Marks Daily Apple
Serving up health and fitness insights (daily, of course) with a side of irreverence.

Mark's Daily Apple

20 Jun

Dear Mark: Primal Sun Protection and Stigmasterol Stability

Sun ProtectionFor today’s edition of Dear Mark, I’m answering two questions. First up concerns the effect going Primal has on your skin’s resistance to sun damage. While there isn’t any specific research examining ancestral eating and sun damage, several lines of evidence suggest a protective effect. Second, what’s the deal with stigmasterol, AKA Wulzen anti-stiffness factor? The WAPF says butter and cheese and milk are the best place to get it, but that pasteurization destroys it. Is this really true? And how does fermentation affect stigmasterol?

Let’s go:

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19 Jun

Weekend Link Love – Edition 405

Weekend Link Love

Well, looks like we swept Paleo Magazine’s Best of 2015 contest. Thanks to everyone who cast their vote! We took home awards for the following:

Best Blog (Health): Mark’s Daily Apple

Best Blog (Fitness): Mark’s Daily Apple

Best New Packaged Product: PRIMAL KITCHEN™ Mayo

Health Hero of the Year: Mark Sisson

Best New Idea: Primal Kitchen Restaurants

Abel James teamed up with Quarterly to put a paleo/Primal-friendly Summer Survival pack together, complete with PRIMAL KITCHEN™ Dark Chocolate Almond bars. Check it out.

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18 Jun

Crepinettes

PrimalCrepinette is a lovely and fancy-sounding word for ground meat wrapped in caul fat.

Essentially, it’s fresh sausage that you can make at home without the time-consuming struggle of stuffing ground meat into casings.

Caul fat is a lacey, fatty membrane that lines the stomach cavity of pigs (and cows and sheep, although you’ll mostly just see pork caul fat sold). The thin, edible netting looks delicate, but it’s quite sturdy and easy to work with. In this recipe, caul fat is used to wrap sausage patties, but it can also be used to wrap meatballs, meatloaf, and roasts. Caul fat holds meat together, gives it shape, and bastes the meat with fat as it cooks, keeping it moist. It’s sort of like wrapping something in very, very thin bacon that becomes invisible when cooked.

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17 Jun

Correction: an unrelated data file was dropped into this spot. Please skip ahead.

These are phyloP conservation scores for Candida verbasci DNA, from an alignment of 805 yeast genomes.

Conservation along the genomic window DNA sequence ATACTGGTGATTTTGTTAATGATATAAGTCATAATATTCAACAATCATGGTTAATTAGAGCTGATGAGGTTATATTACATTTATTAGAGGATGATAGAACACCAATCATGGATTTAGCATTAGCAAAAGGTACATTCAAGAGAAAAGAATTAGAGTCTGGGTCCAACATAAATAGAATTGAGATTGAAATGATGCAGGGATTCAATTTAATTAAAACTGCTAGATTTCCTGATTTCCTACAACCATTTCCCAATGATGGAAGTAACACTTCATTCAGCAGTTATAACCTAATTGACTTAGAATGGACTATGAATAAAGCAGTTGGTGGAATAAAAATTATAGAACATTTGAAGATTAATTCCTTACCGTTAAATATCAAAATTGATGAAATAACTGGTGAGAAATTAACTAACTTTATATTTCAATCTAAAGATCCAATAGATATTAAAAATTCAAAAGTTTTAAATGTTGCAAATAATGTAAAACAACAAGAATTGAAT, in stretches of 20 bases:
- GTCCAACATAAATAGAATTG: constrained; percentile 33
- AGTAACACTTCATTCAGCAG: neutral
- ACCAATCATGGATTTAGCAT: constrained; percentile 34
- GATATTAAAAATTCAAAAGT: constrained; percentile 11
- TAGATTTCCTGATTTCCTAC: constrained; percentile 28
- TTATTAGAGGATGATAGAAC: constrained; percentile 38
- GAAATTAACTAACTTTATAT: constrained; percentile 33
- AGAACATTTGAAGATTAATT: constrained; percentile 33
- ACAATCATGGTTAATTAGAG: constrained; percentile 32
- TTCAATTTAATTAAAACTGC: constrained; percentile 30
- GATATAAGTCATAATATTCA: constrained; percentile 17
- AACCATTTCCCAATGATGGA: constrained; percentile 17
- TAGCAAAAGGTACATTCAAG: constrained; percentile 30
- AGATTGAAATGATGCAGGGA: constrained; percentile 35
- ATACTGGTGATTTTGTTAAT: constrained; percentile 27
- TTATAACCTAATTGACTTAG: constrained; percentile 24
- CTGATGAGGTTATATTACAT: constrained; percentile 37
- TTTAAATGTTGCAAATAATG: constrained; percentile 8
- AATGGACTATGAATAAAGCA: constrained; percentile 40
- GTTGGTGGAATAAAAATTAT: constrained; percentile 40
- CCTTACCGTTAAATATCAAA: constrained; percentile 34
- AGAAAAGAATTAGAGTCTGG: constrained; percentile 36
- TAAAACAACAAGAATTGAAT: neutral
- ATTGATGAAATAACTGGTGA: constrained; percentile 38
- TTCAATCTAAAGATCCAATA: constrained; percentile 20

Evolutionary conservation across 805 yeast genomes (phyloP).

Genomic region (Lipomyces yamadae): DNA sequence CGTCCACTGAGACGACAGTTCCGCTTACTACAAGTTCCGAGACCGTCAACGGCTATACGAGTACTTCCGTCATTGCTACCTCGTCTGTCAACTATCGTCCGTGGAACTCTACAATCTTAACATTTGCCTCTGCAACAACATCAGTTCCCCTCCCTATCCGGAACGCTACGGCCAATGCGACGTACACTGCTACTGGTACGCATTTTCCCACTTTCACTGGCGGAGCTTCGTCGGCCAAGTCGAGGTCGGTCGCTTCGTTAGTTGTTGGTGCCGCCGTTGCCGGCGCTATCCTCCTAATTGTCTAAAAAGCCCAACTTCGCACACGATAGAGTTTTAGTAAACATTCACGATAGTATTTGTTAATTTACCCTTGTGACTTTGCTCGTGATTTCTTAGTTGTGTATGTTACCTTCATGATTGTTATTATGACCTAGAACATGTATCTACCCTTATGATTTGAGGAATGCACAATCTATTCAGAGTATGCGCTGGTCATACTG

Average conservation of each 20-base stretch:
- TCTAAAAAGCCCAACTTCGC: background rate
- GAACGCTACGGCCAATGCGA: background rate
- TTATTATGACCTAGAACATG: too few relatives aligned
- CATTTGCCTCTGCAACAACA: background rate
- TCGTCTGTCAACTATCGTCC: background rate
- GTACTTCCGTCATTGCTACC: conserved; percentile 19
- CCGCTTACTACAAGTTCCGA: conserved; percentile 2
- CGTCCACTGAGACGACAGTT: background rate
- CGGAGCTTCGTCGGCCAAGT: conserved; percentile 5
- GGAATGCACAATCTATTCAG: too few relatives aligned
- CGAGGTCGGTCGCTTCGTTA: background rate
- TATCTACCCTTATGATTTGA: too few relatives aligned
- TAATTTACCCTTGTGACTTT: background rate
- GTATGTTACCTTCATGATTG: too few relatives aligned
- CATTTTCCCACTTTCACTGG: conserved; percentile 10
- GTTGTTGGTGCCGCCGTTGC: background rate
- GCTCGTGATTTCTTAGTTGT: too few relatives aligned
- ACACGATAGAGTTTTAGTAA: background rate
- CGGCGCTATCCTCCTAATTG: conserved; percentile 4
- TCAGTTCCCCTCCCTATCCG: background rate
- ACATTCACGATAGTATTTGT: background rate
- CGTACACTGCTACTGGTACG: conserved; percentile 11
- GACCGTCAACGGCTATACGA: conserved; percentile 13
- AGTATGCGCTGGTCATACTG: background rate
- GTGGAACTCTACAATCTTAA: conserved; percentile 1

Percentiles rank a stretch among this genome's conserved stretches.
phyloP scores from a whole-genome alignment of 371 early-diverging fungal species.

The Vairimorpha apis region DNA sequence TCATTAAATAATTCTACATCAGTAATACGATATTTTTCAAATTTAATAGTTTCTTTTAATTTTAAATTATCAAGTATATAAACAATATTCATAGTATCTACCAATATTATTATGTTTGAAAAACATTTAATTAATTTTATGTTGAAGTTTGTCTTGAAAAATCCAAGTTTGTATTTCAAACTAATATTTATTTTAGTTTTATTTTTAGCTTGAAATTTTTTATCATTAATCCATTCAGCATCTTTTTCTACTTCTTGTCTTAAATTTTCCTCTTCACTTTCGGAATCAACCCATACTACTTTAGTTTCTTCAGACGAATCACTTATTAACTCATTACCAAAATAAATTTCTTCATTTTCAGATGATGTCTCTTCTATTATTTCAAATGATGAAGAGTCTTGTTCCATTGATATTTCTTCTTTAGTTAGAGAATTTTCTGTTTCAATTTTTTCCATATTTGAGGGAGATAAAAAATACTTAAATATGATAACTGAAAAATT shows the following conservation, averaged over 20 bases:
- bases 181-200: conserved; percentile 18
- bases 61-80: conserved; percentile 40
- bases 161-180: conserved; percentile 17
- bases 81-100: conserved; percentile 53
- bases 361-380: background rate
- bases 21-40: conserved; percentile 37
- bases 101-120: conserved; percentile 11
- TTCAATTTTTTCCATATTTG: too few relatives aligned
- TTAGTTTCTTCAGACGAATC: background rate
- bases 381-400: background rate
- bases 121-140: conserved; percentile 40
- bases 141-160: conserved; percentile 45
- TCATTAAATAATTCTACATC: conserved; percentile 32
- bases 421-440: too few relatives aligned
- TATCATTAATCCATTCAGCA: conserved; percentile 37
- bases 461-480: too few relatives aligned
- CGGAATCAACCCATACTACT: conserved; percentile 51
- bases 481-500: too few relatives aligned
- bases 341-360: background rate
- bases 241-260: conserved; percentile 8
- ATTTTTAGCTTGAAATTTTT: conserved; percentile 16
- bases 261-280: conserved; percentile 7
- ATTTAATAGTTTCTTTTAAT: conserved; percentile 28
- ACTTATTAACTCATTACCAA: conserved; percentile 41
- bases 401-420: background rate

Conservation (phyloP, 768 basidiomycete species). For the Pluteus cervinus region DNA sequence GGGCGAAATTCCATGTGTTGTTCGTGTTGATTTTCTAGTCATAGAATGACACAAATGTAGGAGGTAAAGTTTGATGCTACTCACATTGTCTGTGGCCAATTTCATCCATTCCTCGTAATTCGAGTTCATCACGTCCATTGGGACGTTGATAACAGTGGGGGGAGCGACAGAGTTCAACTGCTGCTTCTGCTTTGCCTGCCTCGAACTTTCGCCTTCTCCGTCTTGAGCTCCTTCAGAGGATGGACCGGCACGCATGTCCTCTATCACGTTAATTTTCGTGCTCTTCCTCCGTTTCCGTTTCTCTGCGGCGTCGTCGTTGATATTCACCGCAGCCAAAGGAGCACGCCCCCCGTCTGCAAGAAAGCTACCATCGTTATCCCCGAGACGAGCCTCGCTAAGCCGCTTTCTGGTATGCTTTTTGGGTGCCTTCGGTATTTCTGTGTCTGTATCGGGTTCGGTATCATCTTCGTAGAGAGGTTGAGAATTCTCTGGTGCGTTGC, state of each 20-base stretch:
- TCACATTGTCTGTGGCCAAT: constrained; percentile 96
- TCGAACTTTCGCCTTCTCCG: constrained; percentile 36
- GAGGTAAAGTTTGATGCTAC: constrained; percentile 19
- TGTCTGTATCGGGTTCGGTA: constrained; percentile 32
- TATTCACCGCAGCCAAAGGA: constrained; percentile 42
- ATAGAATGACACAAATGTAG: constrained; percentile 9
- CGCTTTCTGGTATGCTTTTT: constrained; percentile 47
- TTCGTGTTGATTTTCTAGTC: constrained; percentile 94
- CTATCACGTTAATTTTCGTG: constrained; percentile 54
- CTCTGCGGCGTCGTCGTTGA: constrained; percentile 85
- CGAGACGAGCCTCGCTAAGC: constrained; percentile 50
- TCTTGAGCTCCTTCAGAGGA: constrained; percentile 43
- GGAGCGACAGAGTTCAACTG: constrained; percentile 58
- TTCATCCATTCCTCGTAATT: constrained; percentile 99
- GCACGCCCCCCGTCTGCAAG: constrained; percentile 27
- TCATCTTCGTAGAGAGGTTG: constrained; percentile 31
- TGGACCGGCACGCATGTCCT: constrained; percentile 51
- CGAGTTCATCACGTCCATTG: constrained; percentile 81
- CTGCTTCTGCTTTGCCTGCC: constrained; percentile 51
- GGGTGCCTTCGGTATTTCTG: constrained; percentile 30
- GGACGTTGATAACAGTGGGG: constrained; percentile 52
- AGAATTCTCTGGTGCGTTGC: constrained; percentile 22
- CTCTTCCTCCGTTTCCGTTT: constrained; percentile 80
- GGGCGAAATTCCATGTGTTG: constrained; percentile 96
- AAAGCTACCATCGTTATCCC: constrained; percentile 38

How I Rediscovered My Health and Love of Real Food

It’s Friday, everyone! And that means another Primal Blueprint Real Life Story from a Mark’s Daily Apple reader. If you have your own success story and would like to share it with me and the Mark’s Daily Apple community please contact me here. I’ll continue to publish these each Friday as long as they keep coming in. Thank you for reading!

real_life_stories_stories-1-2Growing up in Trinidad and Tobago, I had a relatively active childhood. I wasn’t a fat child, but I didn’t have much muscle tone either. I got up to 6’ 2” and my friends referred to me jokingly as T3 (i.e. thin, tall and terrible). I never took to the same sports as my classmates, but basketball during the week and body-boarding on weekends kept me occupied. My weekday diet consisted of three to four sandwiches, two to three times per day, with margarine and something else—the something else usually being some type of meat that came out of a tin or a pack. Sometimes I would get home-cooked lunch which would typically be pasta/rice with some sort of chicken. At 16 this changed, I cut back on physical activities so that I could dedicate more time to studying, and then cut back some more for the same reason when I was in college later on. The term “going for a sweat” evolved from meaning “going to play basketball” to “going to sit and play video games.” At first this seemed a heretical redefinition, but I slowly grew into it. Most of my spare time was now spent behind a computer, either working or playing video games. There wasn’t any change to my diet, I still ate lots of sandwiches.

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16 Jun

How Defining Moderation Can Help You Reach Your Health Goals

Moderation FinalWe’ve heard it a million times: “Eat a well-balanced diet with everything in moderation.” After all these decades of clear failure, it’s a hazy cliché still delivered by physicians, dietitians and nutritional “experts” with earnest assurance. The same goes for exercise and stress. Moderate amounts of stress are okay, moderate cardiovascular work is good, etc. We accept the concept of moderation so readily, I think, because it sounds so rational and simple. If we follow common sense, moderation suggests, we’ll be fine. But if it were that easy, most people would be healthy—and statistics on the rising rates of obesity and chronic illness tell us otherwise. So what’s the problem?

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